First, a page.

chapter  3
FORCE, VIOLENCE AND THE CONQUEST
Pages 24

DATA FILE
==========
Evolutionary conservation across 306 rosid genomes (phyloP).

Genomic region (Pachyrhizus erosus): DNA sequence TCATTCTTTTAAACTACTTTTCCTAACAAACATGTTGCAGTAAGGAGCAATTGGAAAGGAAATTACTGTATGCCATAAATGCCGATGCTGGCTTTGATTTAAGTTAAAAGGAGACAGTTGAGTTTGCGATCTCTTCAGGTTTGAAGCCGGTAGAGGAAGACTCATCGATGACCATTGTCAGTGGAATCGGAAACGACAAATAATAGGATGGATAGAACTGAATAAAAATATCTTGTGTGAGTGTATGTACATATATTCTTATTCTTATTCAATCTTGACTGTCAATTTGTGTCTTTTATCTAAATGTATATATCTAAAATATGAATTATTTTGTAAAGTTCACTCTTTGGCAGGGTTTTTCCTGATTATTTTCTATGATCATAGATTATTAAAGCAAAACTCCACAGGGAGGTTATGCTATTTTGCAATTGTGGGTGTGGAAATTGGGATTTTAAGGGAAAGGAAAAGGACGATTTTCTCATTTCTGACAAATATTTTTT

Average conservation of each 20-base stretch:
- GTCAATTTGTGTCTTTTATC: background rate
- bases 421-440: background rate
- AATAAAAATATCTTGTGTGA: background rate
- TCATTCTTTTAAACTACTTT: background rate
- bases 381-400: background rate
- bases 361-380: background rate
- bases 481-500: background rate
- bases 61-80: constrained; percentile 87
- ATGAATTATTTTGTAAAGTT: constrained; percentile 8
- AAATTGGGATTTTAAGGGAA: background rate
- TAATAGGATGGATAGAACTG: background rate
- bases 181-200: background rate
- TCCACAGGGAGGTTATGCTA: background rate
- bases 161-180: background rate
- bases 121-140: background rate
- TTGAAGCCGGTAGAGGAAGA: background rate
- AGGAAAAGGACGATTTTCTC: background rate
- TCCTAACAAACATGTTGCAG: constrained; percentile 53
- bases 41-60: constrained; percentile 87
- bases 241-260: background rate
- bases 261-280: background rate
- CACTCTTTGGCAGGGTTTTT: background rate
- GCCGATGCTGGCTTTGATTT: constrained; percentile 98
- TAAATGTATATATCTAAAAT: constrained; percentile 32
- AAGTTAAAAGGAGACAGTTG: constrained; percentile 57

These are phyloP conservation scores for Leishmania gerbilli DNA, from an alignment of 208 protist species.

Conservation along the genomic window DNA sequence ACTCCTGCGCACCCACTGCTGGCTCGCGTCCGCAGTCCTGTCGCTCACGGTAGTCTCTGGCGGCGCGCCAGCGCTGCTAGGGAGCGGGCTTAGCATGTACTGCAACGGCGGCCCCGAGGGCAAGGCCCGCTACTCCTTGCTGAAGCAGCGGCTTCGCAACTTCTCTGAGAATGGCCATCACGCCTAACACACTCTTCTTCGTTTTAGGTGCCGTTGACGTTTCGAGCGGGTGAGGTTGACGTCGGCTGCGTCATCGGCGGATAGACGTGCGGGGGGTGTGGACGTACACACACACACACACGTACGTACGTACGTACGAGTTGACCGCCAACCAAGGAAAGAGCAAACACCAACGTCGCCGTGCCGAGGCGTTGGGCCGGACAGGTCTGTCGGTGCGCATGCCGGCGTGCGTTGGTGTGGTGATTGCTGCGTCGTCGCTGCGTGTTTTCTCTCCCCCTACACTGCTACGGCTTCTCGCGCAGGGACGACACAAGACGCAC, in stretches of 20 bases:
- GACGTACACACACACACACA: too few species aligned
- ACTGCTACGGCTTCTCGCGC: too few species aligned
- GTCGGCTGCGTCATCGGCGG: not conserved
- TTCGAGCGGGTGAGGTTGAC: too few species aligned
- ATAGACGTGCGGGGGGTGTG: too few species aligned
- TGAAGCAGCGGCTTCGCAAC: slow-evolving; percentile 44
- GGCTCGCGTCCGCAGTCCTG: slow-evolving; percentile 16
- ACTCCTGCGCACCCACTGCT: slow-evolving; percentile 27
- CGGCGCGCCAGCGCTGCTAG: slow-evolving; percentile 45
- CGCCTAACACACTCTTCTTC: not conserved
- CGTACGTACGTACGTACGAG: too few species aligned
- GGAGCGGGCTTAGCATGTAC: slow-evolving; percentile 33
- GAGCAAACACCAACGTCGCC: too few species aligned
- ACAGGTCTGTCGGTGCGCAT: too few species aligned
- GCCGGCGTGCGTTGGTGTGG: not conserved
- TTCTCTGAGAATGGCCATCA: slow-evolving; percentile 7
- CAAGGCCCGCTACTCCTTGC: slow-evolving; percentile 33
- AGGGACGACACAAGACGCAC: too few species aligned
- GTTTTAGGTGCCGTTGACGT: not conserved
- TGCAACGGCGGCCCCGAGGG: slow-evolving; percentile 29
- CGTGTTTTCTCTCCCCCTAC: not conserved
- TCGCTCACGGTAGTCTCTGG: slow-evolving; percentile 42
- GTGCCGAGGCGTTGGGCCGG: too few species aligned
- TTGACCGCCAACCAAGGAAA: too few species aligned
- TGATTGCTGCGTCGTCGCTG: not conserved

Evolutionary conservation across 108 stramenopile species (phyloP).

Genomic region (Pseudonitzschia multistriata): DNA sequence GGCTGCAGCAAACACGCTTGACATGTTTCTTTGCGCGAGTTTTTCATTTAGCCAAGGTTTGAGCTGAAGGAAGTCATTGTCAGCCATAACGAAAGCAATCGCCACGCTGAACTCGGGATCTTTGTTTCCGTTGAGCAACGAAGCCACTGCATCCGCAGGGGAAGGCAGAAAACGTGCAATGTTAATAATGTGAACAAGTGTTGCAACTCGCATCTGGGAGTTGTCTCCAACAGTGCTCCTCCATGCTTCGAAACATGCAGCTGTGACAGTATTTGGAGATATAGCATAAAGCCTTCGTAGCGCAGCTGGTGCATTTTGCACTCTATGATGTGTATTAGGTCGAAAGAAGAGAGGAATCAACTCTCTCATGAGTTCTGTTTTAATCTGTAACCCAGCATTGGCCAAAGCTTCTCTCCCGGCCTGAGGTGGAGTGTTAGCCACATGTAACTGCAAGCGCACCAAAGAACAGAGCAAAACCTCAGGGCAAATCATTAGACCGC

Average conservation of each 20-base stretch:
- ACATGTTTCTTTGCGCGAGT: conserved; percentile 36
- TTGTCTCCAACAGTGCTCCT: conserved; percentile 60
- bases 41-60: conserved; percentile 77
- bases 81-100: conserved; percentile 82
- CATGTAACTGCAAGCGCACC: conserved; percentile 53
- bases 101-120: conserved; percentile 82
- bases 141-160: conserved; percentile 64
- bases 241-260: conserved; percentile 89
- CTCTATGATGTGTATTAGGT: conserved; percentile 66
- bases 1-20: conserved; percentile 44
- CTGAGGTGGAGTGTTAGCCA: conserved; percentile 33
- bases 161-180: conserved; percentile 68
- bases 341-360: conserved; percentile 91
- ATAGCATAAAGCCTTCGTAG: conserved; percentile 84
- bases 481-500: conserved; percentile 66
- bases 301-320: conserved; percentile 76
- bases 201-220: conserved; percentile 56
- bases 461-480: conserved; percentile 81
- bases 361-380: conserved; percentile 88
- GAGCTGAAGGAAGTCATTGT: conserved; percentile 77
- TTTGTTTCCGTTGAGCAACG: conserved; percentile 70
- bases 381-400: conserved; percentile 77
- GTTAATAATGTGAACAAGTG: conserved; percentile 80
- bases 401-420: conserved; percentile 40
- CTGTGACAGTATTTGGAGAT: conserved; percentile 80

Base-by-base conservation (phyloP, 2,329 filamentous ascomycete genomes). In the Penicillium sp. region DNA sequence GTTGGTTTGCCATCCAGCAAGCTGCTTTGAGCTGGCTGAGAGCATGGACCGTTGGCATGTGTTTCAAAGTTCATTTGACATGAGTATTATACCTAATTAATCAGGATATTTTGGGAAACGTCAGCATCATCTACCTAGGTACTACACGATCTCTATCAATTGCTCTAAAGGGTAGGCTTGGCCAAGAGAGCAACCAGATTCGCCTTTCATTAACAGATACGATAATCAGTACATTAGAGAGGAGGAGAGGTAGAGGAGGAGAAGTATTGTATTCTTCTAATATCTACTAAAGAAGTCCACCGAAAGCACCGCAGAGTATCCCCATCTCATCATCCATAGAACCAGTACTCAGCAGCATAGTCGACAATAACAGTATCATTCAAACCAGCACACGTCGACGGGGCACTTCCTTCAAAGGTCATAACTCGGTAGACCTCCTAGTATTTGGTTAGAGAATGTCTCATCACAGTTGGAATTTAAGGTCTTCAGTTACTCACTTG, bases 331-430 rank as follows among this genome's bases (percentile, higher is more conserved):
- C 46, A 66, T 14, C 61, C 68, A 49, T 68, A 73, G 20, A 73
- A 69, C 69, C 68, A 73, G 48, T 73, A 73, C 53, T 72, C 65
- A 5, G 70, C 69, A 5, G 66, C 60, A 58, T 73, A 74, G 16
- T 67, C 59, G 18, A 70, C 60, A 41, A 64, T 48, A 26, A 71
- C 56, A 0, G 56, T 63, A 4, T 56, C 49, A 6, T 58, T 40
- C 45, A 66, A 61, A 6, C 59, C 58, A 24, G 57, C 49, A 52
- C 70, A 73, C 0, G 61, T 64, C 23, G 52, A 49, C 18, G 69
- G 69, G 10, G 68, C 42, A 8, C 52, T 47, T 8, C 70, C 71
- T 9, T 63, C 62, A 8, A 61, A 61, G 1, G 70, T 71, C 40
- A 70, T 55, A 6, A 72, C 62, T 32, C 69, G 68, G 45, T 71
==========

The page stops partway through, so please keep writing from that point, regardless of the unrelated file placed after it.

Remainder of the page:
A king, being given title to a kingdom by Rome and all the trappings of power to go with it, is all very well, but it is of nought unless the monarch has the ability to resort to the ultimate sanction of force to back up his claim. Violence, or the threat of violence, cannot have been far from the surface as the Commian and Tasciovanian dynasties secured their dominion over the populace of the southeast. Killing people was certainly one method of getting rid of political dissent, but a far more profi table way was slavery, a product that Strabo attests was exported from Britain in the Augustan period (Strab. Geog. 4.5.1). But what did institutional violence look like in Late Iron Age Britain? Were these kings supported in their role by a chariot-riding woad-painted militia, complete with lime-washed hair and swirling tattoos; or did this institution of ‘friends and allies of Rome’ lead to changes in the appearance and articulation of institutionalised violence?